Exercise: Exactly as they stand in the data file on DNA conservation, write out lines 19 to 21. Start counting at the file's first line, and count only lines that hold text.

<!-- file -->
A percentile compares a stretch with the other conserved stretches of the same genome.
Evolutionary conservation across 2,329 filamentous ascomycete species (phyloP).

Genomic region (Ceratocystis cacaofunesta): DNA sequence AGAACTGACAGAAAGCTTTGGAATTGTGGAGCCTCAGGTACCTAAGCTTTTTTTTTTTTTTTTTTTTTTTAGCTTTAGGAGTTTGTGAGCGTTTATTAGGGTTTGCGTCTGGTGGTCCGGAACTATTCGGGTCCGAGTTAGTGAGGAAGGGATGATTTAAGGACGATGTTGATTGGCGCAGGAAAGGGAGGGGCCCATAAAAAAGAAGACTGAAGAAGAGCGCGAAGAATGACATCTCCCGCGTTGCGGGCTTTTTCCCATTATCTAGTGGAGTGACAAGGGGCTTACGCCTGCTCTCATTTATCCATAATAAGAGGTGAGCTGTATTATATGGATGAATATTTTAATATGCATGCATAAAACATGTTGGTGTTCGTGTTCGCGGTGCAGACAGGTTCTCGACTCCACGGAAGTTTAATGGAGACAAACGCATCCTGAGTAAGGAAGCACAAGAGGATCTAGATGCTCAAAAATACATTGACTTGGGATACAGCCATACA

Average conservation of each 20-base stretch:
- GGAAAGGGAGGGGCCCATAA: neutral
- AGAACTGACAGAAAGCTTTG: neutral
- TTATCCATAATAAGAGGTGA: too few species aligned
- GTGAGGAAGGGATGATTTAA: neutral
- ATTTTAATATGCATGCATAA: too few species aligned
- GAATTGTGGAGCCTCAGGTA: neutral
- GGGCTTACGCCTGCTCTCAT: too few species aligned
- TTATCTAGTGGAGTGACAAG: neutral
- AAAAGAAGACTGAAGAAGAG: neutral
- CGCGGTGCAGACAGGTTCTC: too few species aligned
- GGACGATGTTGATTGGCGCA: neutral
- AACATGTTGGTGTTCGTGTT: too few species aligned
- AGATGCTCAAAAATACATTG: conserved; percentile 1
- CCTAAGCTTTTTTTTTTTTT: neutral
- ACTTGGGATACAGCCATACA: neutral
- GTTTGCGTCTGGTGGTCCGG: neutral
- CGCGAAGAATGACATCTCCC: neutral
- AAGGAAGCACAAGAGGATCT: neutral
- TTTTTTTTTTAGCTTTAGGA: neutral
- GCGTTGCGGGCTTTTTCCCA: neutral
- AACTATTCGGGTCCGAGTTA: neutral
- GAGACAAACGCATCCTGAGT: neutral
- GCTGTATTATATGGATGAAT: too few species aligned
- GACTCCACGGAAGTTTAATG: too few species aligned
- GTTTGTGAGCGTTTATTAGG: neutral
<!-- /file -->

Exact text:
- ACTTGGGATACAGCCATACA: neutral
- GTTTGCGTCTGGTGGTCCGG: neutral
- CGCGAAGAATGACATCTCCC: neutral